Getting your first aquarium fit for keeping fish

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With the equipment in place, water temperature balanced and the layout suiting your tastes, I’m sure you’ll be itching to get fish in to your new aquarium – but patience is a big part of the hobby.

A healthy aquarium relies hugely on harbouring beneficial bacteria but in a new system we are bacteria free. So, how do we gain the bacteria that we need?

There are three approaches – the right way, the quick way and the wrong way. A lot of the old guard (including myself) grew up on doing it the wrong way, known as ‘fish-in cycling’, so the practice is still widely advised and practiced.

Fish-in cycling is based on adding ‘hardy’ species a matter of days after setting the tank up. These fish pollute the water which eventually encourages the growth of beneficial bacteria. The problem – fish are contained within polluted water for several weeks, compromising their health. New tank syndrome and being put off fishkeeping is often the result.

www.practicalfishkeeping.co.uk/features/how-to-solve-a-problem-like-new-tank-syndrome

The safer way to mature an aquarium is known as a ‘fishless cycle’. This method sees us adding and monitoring the equivalent of fish waste, for a few weeks, to encourage bacterial growth. Ammonia is the toxic by-product expelled by fish and we can add this – either porpose made aquarium products or pure, household ammonia.

Not only does this avoid keeping your first fish in poor conditions, it also allows a higher level of pollution – resulting in a stronger colony of beneficial bacteria (bio filter). The bonus for the fish keeper is that, once ready for fish, your filter can support far more fish than at the same point with a fish-in cycle. Also, you’re not restricted to only introducing Hardy fish.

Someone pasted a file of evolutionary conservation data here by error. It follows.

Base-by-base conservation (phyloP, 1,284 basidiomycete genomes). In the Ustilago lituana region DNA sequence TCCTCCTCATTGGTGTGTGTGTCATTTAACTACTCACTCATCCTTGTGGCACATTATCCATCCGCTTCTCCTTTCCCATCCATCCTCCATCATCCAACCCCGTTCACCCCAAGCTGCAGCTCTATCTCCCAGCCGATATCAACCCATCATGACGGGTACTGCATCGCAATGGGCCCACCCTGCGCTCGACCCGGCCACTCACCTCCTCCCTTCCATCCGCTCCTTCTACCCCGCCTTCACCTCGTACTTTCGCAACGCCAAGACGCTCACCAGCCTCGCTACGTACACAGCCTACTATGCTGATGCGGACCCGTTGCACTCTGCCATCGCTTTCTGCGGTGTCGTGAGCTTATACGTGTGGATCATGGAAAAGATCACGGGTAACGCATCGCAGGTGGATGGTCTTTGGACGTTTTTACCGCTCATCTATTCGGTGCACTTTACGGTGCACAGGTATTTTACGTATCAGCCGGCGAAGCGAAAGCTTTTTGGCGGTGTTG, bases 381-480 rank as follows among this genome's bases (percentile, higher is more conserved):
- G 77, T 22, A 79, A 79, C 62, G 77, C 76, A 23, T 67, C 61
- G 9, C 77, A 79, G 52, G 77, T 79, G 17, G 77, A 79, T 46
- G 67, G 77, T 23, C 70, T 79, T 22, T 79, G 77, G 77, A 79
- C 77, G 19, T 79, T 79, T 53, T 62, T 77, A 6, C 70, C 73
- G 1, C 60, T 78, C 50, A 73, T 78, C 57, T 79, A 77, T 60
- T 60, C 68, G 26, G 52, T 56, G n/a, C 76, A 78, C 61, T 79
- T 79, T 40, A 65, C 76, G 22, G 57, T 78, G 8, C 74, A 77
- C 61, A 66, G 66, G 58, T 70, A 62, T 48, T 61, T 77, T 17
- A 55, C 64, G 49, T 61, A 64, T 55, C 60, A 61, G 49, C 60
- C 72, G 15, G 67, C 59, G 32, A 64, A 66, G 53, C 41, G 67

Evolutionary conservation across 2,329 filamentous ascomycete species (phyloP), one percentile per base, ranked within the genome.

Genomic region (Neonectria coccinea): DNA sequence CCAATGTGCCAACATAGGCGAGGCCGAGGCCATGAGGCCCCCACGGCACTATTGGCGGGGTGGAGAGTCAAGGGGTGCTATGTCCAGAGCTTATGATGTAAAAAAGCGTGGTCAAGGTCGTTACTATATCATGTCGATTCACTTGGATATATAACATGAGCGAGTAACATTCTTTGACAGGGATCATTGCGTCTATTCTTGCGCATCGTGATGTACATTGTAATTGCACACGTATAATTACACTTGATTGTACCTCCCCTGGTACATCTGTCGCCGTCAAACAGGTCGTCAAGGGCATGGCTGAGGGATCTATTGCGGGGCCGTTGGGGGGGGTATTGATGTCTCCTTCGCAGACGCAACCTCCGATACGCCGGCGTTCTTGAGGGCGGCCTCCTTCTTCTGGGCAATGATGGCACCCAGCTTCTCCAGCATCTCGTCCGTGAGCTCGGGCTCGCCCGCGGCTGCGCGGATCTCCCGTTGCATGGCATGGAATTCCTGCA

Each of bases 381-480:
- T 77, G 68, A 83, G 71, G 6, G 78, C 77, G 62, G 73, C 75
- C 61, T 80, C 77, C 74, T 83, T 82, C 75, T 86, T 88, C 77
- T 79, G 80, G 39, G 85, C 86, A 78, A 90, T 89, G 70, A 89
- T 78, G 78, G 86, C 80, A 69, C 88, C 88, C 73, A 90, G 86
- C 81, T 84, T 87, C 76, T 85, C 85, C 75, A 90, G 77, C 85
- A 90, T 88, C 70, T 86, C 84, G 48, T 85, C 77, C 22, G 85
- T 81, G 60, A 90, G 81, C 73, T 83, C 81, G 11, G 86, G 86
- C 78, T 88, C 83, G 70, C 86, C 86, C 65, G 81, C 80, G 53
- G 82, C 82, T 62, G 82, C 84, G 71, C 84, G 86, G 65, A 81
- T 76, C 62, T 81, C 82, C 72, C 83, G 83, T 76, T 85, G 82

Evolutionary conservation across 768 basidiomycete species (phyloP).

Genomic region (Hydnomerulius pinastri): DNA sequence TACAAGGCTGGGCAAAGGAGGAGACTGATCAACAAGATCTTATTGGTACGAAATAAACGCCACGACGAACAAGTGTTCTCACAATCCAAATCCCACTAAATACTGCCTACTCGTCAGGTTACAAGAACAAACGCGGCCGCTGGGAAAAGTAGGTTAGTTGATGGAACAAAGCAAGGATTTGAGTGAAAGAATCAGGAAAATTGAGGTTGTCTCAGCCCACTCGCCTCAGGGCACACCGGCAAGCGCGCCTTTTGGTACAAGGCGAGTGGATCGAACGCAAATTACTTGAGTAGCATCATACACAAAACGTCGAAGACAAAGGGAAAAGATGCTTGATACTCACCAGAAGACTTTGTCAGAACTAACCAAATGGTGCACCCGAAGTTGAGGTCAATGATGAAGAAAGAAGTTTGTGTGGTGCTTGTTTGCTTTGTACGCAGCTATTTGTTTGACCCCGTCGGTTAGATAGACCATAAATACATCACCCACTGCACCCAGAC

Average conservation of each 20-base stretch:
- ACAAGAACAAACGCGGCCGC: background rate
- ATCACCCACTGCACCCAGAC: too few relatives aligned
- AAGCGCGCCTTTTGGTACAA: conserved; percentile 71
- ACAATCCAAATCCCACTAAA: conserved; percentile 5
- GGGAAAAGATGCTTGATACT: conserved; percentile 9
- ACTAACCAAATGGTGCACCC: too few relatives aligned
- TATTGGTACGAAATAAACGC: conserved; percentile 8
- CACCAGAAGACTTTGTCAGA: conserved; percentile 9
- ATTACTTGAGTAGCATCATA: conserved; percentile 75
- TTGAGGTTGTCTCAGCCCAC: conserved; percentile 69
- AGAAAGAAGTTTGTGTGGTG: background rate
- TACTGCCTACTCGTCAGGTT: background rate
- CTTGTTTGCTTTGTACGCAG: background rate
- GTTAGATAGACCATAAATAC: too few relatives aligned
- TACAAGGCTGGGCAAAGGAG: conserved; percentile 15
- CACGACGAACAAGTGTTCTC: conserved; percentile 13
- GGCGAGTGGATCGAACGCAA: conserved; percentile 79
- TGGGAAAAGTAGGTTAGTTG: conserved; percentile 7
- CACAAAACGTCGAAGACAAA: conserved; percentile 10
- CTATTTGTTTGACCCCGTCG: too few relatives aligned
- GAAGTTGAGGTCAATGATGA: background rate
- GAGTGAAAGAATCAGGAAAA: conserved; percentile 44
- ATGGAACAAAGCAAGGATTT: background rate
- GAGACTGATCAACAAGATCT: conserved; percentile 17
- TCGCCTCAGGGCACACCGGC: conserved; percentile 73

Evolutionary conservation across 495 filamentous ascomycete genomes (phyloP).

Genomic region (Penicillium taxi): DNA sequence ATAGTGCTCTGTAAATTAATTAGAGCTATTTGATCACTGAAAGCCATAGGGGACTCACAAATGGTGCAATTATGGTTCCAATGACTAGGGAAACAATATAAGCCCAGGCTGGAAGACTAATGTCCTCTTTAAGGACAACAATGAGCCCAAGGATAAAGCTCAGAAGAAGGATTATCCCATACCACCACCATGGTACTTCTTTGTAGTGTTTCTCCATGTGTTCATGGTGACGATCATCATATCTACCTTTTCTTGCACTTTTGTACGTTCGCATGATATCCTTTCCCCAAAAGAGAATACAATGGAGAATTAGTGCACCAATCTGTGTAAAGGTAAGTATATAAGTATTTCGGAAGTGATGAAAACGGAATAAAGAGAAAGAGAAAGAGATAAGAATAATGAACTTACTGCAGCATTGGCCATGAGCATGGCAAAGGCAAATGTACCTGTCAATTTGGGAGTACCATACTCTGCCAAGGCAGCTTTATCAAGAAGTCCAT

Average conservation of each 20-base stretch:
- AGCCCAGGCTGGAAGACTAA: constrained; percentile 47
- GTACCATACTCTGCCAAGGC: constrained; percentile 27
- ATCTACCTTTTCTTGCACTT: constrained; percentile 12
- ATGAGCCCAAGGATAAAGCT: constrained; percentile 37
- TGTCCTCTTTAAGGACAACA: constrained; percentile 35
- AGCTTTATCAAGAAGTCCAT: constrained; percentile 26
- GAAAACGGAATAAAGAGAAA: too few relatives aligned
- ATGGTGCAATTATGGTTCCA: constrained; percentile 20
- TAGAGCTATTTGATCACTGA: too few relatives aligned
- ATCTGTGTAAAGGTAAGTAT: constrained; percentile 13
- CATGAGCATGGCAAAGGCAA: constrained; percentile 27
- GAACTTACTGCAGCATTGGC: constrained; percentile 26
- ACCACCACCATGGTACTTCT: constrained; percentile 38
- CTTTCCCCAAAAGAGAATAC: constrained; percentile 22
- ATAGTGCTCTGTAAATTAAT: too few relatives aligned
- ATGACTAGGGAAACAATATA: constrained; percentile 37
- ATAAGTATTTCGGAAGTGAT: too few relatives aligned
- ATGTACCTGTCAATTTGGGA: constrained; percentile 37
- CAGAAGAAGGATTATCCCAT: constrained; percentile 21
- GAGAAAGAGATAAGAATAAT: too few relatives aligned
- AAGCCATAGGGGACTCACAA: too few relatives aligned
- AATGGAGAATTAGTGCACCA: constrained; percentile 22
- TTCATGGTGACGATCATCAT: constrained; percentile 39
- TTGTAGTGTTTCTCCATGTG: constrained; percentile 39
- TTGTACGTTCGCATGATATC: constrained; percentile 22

For more information - www.practicalfishkeeping.co.uk/features/frequently-asked-questions-on-fishless-cycling

The quick way is a healthy half-way option. If you have fishkeeping friends or if a local aquatics shop offers it, a handful of mature filter media gives a sudden (but small) boost towards maturing your tank.

The transfer of old filter media does depend on a few things. Is the donor tank healthy? Not just in terms of disease and ill-heath, but also in terms of water quality – can the donor tank afford to lose some bacteria and still stay healthy itself?

Will the filter media be compatible with your filter? Is there room? You can cut some foam from your new filter to replace with similar foam. You can remove some bio-media to replace it with mature bio media, or foam.

In the worst case you can add the mature media to your tank but this is far less effective than directly in to the filter, where conditions are better for bacteria to colonise and multiply.

Transferring mature media should coincide with adding a small group of fish. The fish are needed to produce ammonia to feed the bacteria – the bacteria are needed to breakdown the ammonia so add them within hours of each other.

This fast-tracks you to around week 5 of a fish-in cycle. There is enough bacteria to sustain a small population of fish but subsequent fish must be added very slowly to avoid new tank syndrome.

With all three methods, monitoring water quality is paramount. Use water testing kits (preferably liquid test kits) to assess toxicity levels when doing a fish-in cycle or transferring mature media, and to gauge the progress of a fishless cycle.